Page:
Young science teacher at Franklin Regional enjoying benefits of NSTA fellowship
A Franklin Regional Senior High School chemistry teacher has joined a prestigious group that is dedicated to professional development, peer support and enhancing the quality of science education.
Rebecca Hauser, a third-year teacher at the high school, is in the midst of a one-year fellowship with the National Science Teachers Association as a participant in its New Science Teacher Academy.
During this academic year, Hauser is being mentored online by a veteran chemistry teacher. She also will continue to take part in a variety of web-based professional development activities, including web seminars.
The association is the largest professional organization for science teachers in the world, with about 55,000 members nationwide, said spokeswoman Kate Falk. The association started the academy in 2007 with the goal of reducing the attrition rate of second- through fifth-year science teachers.
“A lot of times, new science teachers say they feel isolated, and they don't have a lot of resources for support,” Falk said. “So the program is designed to enhance teacher confidence, in addition to improving teachers' content knowledge.”
Of more than 1,000 applicants, 200 were selected as fellows this academic year.
Described as dedicated, kind and inspirational by curriculum coordinator Julie Shank, Hauser said her main goal in the classroom is to show students how chemistry is relevant in their lives. She does this by showing students real-life chemistry applications and incorporating technology such as iPhone cellphones into her lessons.
“Science is always changing,” Hauser said. “It's never going to stagnate. It's up and coming, and chemistry is the future.”
Hauser graduated from St. Francis University three years ago and began teaching at Franklin Regional soon after. A lover of learning, she currently is working toward a master's degree in science education from St. Vincent University, near Latrobe.
Senior high Principal Ron Suvak said Hauser is driven to improve as an educator and to refine her practice every year.
“She is, first and foremost, an exceptional practitioner in the classroom,” Suvak said. “She is able to design lesson plans that engage students, which leads to high levels of learning for all her kids. Secondly, she is able to build meaningful, positive relationships with all of her stakeholders — her kids, her colleagues, administration, parents.
“She's everything you could hope for in an educator and then some.”
The fellowship will culminate in a national conference in Boston in April, which each fellow will attend courtesy of the academy's sponsors. There, fellows will attend workshops and meet the peers and mentor with whom they have discussed content, method and pedagogy throughout the school year.
After completing the program, Hauser hopes to become a mentor.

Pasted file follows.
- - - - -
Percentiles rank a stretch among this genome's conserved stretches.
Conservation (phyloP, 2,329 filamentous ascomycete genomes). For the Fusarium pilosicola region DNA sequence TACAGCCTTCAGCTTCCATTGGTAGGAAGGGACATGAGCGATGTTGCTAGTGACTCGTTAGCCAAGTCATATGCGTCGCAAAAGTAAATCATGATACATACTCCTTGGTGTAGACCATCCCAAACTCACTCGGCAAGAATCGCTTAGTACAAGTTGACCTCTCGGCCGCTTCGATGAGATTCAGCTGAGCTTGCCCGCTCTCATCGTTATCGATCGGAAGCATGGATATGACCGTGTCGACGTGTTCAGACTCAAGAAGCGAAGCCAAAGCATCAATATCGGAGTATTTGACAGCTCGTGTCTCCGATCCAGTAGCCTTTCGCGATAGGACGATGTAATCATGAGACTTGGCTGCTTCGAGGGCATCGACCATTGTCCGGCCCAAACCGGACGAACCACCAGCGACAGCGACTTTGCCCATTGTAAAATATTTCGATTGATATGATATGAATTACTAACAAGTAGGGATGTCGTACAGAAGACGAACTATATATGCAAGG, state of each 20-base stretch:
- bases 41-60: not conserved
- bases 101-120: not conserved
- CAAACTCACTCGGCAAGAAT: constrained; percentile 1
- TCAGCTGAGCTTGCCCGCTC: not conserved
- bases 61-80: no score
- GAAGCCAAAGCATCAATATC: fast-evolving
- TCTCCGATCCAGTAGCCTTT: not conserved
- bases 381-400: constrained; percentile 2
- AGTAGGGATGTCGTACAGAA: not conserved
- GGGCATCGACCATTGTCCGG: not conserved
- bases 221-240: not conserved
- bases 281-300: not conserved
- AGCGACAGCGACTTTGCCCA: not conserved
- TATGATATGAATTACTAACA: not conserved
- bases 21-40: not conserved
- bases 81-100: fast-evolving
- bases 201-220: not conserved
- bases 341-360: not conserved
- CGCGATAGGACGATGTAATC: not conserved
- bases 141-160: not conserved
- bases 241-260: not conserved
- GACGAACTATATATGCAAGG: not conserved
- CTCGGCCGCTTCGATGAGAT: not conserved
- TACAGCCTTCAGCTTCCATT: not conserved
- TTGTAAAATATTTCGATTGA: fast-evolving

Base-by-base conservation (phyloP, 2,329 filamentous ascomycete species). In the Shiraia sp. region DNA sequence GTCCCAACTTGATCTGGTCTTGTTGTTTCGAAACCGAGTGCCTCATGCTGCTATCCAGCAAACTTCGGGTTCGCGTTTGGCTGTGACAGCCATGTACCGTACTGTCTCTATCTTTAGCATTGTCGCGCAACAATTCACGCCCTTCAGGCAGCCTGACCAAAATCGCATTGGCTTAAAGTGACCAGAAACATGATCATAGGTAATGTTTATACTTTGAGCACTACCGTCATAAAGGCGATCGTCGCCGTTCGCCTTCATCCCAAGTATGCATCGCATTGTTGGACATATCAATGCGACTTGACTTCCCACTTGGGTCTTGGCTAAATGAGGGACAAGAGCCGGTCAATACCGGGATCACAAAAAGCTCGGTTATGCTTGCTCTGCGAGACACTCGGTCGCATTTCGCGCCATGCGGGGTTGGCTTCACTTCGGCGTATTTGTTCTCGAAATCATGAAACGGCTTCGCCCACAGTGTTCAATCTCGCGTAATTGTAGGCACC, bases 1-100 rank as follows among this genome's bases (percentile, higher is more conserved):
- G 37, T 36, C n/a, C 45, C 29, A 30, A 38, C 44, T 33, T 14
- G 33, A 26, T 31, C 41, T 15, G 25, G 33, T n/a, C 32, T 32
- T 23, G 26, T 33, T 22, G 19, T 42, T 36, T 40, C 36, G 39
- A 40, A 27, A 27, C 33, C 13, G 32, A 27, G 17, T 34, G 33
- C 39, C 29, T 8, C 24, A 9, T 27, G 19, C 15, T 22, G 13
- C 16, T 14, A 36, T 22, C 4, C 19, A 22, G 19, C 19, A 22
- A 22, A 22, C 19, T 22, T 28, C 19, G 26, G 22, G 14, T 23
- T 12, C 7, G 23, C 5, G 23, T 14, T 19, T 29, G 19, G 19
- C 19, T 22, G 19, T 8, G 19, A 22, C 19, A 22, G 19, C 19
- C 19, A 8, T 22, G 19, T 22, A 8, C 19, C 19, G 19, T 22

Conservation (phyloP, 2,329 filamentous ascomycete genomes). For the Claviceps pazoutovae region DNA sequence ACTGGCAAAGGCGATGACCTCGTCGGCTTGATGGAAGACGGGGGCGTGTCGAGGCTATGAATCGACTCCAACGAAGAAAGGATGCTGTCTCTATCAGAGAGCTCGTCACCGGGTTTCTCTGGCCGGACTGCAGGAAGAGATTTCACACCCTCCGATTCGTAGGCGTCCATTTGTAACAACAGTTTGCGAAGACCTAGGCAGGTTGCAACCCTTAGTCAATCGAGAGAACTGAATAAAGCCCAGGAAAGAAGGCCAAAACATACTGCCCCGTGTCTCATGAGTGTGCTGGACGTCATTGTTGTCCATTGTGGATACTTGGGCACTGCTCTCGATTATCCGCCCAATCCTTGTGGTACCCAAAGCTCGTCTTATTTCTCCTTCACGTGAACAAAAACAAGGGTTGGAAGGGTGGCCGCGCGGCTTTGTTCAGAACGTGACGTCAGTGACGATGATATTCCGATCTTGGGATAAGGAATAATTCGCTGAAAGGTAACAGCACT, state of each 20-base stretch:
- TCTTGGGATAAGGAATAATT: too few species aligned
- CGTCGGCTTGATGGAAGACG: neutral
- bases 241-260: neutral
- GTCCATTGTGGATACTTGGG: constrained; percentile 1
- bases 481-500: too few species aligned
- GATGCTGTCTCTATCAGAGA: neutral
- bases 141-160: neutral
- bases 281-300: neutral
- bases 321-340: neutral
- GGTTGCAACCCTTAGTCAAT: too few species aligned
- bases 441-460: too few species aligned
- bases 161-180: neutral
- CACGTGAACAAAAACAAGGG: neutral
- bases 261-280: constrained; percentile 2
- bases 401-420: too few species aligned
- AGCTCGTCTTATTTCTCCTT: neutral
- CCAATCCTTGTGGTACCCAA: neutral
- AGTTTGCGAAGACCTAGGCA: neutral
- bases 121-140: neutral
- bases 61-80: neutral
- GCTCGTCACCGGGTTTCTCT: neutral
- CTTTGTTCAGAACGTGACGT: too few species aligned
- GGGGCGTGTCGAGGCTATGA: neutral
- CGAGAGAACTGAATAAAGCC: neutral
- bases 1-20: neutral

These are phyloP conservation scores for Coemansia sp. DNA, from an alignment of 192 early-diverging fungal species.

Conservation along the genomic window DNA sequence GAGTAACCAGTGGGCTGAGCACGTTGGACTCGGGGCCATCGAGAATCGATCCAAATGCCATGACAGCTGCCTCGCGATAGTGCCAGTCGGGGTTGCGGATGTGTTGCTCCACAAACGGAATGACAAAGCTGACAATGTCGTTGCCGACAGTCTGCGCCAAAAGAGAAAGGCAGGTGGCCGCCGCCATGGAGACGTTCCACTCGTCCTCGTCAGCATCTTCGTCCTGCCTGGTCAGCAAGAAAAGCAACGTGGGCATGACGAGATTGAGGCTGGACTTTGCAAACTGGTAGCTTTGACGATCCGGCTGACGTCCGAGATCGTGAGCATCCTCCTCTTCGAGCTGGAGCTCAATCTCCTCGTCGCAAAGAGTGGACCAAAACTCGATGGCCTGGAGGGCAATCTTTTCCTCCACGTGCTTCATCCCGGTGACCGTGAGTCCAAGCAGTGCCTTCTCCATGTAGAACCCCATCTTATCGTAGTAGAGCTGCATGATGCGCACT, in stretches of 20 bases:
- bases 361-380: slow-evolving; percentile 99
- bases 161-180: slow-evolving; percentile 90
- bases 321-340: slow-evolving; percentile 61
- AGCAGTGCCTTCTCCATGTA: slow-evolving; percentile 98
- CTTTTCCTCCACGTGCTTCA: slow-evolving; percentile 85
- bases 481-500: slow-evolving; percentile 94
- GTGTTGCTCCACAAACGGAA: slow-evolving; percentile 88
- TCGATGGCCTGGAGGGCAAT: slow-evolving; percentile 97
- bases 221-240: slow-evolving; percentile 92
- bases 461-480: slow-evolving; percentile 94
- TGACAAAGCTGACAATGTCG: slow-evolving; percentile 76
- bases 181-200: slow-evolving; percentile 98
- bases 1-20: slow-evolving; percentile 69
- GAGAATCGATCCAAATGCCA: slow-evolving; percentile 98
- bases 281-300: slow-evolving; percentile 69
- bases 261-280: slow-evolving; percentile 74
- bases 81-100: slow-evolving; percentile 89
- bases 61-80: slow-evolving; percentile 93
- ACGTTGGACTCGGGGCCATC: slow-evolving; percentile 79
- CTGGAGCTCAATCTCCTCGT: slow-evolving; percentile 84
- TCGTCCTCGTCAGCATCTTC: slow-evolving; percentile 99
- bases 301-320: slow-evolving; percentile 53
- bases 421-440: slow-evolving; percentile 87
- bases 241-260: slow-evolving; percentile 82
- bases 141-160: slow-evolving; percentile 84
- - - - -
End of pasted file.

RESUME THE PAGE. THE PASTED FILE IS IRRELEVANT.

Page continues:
“I really found this program to be so beneficial,” she said. “And I would like to share my knowledge that I have gained and will continue to gain from other people with other mentees in the future.”
Andrea Frazier is a freelance writer.
Show commenting policy
TribLive commenting policy
You are solely responsible for your comments and by using TribLive.com you agree to our Terms of Service.
We moderate comments. Our goal is to provide substantive commentary for a general readership. By screening submissions, we provide a space where readers can share intelligent and informed commentary that enhances the quality of our news and information.
While most comments will be posted if they are on-topic and not abusive, moderating decisions are subjective. We will make them as carefully and consistently as we can. Because of the volume of reader comments, we cannot review individual moderation decisions with readers.
We value thoughtful comments representing a range of views that make their point quickly and politely. We make an effort to protect discussions from repeated comments either by the same reader or different readers.
We follow the same standards for taste as the daily newspaper. A few things we won't tolerate: personal attacks, obscenity, vulgarity, profanity (including expletives and letters followed by dashes), commercial promotion, impersonations, incoherence, proselytizing and SHOUTING. Don't include URLs to Web sites.
We do not edit comments. They are either approved or deleted. We reserve the right to edit a comment that is quoted or excerpted in an article. In this case, we may fix spelling and punctuation.
We welcome strong opinions and criticism of our work, but we don't want comments to become bogged down with discussions of our policies and we will moderate accordingly.
We appreciate it when readers and people quoted in articles or blog posts point out errors of fact or emphasis and will investigate all assertions. But these suggestions should be sent via e-mail. To avoid distracting other readers, we won't publish comments that suggest a correction. Instead, corrections will be made in a blog post or in an article.
- Export historical group on its own with church acquisition
- Volunteers spruce up old Sardis Cemetery in Murrysville
- Council asks for more detail on Delmont library plan
- Franklin Regional’s proposed budget raises taxes by 1.82 mills
- Delmont Council approves bids for paving, storm sewer work
- Franklin Regional moves forward on major technology upgrades